The Southern Dynasties marked a period of transformation of Chinese society and an increase in the economic and political power of the south. Although politically unstable, the Southern Dynasties continued the brilliance of Chinese culture in art, literature, philosophy, and religion. The aristocratic families saw themselves as the embodiment of Chinese civilization and tried to foster its great cultural achievements. The life of the upper classes became more cultivated and refined. During the Southern Dynasties, the native people in the south were brought into the mainstream of Chinese civilization, and Buddhism was integrated into Chinese culture. The south became the economic center of China. The immigrants from the north developed the technological and economic potential of southern China and provided manpower for the thinly populated area. The population is estimated to have increased fivefold from 280 to 464 c.e. The southern capital, Jiankang, became one of the world’s greatest cities and a center of waterborne trade.

The wealth of the great ruling families was based on their large estates and improvements in agriculture. Agriculture was extended by bringing marshlands into cultivation, and feudal economic patterns became established in the countryside. Large portions of the previously landowning peasant population were transformed into tenant farmers on large estates; they lost their freedom and could be sold or transferred at will by their landlords.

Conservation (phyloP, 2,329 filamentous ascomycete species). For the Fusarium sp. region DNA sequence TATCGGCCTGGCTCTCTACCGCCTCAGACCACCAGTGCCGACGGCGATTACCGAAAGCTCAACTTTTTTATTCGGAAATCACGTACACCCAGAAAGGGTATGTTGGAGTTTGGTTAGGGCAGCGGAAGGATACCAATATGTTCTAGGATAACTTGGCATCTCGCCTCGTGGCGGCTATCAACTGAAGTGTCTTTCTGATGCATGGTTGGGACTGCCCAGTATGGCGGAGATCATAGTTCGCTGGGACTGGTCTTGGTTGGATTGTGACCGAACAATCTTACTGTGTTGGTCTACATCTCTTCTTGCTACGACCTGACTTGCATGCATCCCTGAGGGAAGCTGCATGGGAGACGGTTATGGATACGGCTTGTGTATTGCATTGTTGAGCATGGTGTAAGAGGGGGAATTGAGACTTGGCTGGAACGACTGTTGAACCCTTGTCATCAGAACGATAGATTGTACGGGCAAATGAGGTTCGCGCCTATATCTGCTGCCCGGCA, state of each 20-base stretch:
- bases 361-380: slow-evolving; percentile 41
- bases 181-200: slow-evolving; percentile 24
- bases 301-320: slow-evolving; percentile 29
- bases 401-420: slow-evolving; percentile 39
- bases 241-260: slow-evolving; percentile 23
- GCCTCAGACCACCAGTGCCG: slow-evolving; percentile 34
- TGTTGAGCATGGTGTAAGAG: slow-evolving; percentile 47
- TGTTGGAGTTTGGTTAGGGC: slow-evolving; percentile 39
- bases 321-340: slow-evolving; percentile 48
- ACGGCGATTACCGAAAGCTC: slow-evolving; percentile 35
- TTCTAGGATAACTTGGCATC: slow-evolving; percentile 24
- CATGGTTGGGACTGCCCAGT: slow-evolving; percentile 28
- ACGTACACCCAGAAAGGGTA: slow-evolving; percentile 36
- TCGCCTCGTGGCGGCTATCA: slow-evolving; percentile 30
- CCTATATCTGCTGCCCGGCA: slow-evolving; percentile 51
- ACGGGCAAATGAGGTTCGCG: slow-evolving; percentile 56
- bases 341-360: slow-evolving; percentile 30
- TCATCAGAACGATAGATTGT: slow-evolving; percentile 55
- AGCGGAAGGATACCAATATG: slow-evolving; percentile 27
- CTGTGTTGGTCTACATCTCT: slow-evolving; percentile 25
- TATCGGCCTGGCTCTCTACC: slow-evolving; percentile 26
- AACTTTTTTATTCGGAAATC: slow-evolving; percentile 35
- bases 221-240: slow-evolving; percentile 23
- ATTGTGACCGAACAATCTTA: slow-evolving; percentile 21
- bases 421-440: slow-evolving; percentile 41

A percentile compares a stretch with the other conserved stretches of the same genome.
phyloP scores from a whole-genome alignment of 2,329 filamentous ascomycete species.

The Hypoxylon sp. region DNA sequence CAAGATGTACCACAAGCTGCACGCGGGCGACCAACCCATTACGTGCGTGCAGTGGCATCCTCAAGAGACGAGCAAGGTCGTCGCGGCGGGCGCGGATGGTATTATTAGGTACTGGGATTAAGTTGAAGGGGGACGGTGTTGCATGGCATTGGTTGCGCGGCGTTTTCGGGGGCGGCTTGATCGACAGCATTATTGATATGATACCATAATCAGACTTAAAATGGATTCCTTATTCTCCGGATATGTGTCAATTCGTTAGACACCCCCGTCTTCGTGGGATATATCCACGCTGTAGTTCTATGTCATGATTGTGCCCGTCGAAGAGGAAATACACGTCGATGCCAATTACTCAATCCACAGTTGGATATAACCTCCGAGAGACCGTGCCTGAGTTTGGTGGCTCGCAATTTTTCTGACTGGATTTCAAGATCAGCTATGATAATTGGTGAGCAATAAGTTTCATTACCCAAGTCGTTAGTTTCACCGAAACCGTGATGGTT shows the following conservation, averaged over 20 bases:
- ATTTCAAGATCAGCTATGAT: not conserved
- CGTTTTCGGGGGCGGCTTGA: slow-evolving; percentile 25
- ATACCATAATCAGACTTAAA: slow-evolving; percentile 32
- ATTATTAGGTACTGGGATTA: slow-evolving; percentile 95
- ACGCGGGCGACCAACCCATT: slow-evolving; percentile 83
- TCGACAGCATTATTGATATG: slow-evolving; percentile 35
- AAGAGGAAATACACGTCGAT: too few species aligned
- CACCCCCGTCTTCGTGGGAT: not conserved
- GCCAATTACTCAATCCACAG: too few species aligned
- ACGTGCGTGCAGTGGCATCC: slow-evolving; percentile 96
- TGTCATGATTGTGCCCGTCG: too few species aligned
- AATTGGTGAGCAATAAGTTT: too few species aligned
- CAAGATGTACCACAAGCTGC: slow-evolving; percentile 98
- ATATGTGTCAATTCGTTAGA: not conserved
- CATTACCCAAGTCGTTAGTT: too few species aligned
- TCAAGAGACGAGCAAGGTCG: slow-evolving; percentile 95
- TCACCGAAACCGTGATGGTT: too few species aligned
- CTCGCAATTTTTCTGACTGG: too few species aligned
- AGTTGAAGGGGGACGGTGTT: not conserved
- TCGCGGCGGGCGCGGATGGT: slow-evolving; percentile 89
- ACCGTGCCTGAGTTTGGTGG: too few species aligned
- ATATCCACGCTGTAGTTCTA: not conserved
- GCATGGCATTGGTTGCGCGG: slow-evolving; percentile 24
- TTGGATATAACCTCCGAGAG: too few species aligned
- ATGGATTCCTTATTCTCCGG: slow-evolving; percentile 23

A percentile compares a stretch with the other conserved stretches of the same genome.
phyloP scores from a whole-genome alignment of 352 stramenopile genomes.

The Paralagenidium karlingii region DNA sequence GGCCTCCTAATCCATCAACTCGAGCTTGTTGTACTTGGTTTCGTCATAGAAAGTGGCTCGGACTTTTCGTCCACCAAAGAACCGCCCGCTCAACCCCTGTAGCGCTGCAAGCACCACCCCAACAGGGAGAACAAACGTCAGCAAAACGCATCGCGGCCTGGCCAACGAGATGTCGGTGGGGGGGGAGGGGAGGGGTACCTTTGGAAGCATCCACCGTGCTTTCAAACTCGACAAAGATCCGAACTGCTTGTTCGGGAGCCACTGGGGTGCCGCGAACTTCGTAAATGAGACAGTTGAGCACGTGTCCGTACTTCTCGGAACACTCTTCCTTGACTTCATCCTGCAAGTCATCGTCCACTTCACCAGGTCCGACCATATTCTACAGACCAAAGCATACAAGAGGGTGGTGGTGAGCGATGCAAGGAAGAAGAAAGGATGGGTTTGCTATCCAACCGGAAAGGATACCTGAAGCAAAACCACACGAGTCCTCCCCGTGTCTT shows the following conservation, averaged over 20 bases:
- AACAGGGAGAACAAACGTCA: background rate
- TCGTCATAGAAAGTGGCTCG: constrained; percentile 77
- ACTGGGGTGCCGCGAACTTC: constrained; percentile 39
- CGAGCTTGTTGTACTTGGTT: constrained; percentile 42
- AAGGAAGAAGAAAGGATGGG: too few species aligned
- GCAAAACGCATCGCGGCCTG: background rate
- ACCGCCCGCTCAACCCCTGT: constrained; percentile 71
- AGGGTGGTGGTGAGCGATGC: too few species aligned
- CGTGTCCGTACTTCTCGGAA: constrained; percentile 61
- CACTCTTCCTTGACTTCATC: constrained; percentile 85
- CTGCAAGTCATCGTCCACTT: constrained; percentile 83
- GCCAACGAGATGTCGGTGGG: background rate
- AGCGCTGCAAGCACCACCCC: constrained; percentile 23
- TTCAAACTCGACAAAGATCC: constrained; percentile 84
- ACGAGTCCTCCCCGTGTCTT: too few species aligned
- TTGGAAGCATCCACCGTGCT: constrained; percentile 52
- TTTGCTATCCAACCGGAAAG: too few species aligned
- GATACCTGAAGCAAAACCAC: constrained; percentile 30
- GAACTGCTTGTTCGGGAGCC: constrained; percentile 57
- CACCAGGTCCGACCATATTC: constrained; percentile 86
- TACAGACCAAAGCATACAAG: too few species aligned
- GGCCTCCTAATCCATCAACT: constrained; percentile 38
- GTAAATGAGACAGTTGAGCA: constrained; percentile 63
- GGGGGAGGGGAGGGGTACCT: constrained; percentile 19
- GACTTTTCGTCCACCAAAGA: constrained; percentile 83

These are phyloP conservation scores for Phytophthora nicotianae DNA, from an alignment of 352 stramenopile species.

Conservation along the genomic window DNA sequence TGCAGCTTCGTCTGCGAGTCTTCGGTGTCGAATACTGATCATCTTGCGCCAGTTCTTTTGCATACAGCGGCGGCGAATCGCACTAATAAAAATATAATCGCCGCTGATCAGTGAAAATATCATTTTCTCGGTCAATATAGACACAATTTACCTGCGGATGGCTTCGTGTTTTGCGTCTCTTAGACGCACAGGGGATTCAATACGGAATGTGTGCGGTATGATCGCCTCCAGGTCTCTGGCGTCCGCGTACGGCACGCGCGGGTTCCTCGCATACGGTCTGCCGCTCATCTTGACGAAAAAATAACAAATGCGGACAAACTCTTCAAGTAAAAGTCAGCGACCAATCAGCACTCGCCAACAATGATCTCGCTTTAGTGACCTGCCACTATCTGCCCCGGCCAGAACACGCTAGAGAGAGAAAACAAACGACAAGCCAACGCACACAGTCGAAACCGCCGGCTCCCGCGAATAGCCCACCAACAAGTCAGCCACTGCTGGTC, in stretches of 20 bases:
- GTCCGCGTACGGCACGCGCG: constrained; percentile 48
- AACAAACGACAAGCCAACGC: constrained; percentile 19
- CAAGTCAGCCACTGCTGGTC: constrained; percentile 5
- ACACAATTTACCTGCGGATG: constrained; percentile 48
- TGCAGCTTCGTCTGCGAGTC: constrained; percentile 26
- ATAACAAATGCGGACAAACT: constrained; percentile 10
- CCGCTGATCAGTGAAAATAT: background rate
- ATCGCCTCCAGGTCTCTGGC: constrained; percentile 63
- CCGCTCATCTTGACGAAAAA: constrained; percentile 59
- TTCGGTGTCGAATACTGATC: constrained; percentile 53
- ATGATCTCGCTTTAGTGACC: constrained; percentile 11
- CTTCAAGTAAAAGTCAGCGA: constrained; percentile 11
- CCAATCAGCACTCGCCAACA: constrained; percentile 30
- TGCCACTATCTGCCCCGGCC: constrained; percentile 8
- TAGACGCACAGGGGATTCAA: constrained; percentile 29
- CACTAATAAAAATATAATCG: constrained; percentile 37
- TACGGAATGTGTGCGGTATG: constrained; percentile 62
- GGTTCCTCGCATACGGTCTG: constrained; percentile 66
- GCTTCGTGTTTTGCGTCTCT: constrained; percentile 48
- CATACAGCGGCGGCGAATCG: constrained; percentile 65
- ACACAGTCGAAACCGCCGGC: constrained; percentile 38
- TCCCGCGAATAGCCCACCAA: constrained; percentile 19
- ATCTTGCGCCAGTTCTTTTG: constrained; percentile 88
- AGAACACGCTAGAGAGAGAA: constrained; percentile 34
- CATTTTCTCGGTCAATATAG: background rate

Trade routes were expanded southward, and along these routes, Buddhism entered China. In the south, Buddhism remained apart from the centers of political power and developed monastic and philosophic traditions that provided an alternative to traditional, mainstream Confucianism.

Further Reading

  • Chinese Academy of Social Science. “Feudal Society.” In Vol. 1 of Information China: The Comprehensive and Authoritative Reference Source of New China. Oxford, England: Pergamon Press, 1989. A positive and nationalistic account of the period’s accomplishments.
  • Ebrey, Patricia B. The Cambridge Illustrated History of China. New York: Cambridge University Press, 1996. Brief account of the period, but good maps, illustrations, coverage of the arts and culture of the period, and further readings.
  • Gernet, Jacques. A History of Chinese Civilization. Translated by J. R. Foster. New York: Cambridge University Press, 1989. Extended account of the history of the period, along with full treatment of culture and civilization.
  • Hook, Brian, ed. The Cambridge Encyclopedia of China. 2d ed. New York: Cambridge University Press, 1991. Brief chronological entries with numerous maps, charts, illustrations, and tables.
  • Huang, Ray. China: A Macro History. Armonk, N.Y.: East Gate, 1988. Good overview of history of the period with attempts at historical explanation of events.
  • Paludan, Ann. Chronicle of the Chinese Emperors: The Reign-by-Reign Record of the Rulers of Imperial China. London: Thames and Hudson, 1998. Thumbnail sketches of all the emperors.
  • Roberts, J. A. G. Prehistory to c. 1800. Vol. 1 in A History of China. New York: St. Martin’s, 1996. A good general history.
  • Schirokaur, Conrad. A Brief History of Chinese Civilization. New York: Harcourt Brace Jovanovich, 1991. Textbook that gives good historical survey, as well as treatment of arts, society, science, religion, and technology.